“To some degree it was torturous. You couldn’t go talk to nobody. I remember just getting beat up all the time,” Johnson said.
Things didn't get better when Johnson was later transferred to a prison in Ordway, Colorado.
He narrowly escaped getting raped. He tried to kill himself with a razor. He got addicted to heroin. Johnson spent six and a half years in solitary confinement. It was in that rock bottom of depression and pain that a conversation with his grandmother changed his trajectory.
On a phone call one day, Johnson’s grandmother told him: “Everybody got a life sentence, we’re just gonna do it in different places.”
“It took a little while before it resonated in me how profound it was,” Johnson said. “And I realized, you’re right, I’m not gonna allow whether I live on the streets or whether I live in prison to define who I am. Nor will it define if I’m going to find a good or bad life. I just realized, I’m going to change the prison, I'm just gonna change it.”
Johnson got involved in the Shape Up program, where young people in trouble with the law could come to visit prison and talk to inmates. The idea was to show kids that prison isn’t where they wanted to be. Johnson ended up running the program. Johnson also joined a restorative justice program.
After the Supreme Court ruled that life without parole for juveniles was unconstitutional, Johnson’s history of good behavior set him on the process of getting resentenced.
Johnson had no illusions about what it would be like to live in the outside world. He followed the news, and saw how miserable the prison staffers could be with their free lives.
But Johnson would have someone by his side on the outside.
While working on the restorative justice program in prison, Johnson met a counselor who was taking part. Her name is Jenny.
The two started talking on the phone. They fell in love.
When Johnson was released, they got married.
“The situation is so unique,” Jenny said. “I wish we could go get a book on how to do this. But I think we're trailblazing.”
Jenny works at a rehab center doing case management. She's also working on her addictions counselor license and mental health license.
The two knew marriage was a gamble.
“It was a huge risk for us. When we got together, there still was no definite that he would be coming home,” Jenny said. “So to have that hanging over the beginning of a relationship is tough.”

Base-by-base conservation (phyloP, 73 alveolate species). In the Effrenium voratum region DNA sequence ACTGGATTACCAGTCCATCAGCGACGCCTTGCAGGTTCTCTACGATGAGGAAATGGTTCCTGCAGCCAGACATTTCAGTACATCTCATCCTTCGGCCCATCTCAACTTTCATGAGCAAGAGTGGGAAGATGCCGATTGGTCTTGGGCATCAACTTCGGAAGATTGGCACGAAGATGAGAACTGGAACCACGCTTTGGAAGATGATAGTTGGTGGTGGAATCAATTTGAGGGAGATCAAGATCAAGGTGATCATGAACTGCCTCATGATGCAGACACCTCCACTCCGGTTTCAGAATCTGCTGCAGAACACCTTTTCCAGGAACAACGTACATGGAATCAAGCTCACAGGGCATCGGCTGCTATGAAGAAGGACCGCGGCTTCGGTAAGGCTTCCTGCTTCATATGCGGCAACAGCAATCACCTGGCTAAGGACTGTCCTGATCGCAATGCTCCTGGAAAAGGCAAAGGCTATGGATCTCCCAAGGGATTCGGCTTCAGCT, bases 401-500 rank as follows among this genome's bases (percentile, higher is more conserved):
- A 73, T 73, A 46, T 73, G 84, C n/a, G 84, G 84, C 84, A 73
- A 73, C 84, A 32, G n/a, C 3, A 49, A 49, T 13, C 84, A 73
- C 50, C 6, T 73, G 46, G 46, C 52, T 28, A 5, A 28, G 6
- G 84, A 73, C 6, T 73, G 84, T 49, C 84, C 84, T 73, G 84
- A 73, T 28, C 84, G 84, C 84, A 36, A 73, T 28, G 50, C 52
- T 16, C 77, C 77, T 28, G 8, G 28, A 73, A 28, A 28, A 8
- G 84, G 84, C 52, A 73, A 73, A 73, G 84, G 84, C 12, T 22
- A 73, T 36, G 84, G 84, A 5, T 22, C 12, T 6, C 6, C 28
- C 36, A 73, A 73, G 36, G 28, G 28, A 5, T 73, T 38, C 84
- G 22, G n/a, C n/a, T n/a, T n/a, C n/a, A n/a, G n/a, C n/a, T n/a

It’s also difficult for Jenny to not feel like she may be holding Jeff back, forcing him to act 42 right out of the gate and not like the 17, 18, 21-year-olds and other young ages he never got to truly experience while in prison.
But they’re working on it. The Johnsons are getting used to their new life together. Right now, Jenny Johnson is the sole breadwinner while Jeff looks for a job. He's been talking to a lot of people, figuring out next steps. For now, he's taking care of the apartment and the puppies. Jenny doesn’t mind.
“I think he's a good Mr. Dad. The laundry is always done, the dishes are done when I get home,” Jenny said.
Jeff wants to get going, though. He would ideally like to work with young people to keep them out of the prison system. It frustrates him going from a leader who was helping others in the prison to being in limbo in the outside world.
“I think that’s one of the biggest struggles I’ve had. Just feeling like I don’t belong, I don’t really have a lot of purpose and meaning out here yet,” Jeff said.
Jeff also feels a responsibility to his victim.
“You know, he lost his life by this situation. My story is his life,” Jeff said “If I come out here and I’m not making the impact I’m able to make and that I’m able to create, that’s disrespecting his legacy.”
The sense of uselessness has triggered anxiety attacks for Jeff. He works through them with Jenny. She helps him be patient with a changed, faster-paced world. Texting still baffles Jeff. Jenny doesn’t mind being his anchor.
“My job, I think, is to give him a dose of reality. I think that I reality check him a lot of the time. I think that he’s in such a rush to just be this huge impact on the world. I think he forgets that there’s a lot of value in the transition for him,” Jenny said.
“Out here is a completely different ball game than in there. It’s important for him to not put too much pressure on himself to have to do all of these things and be this person. I think coming out here and being a good person is making an impact."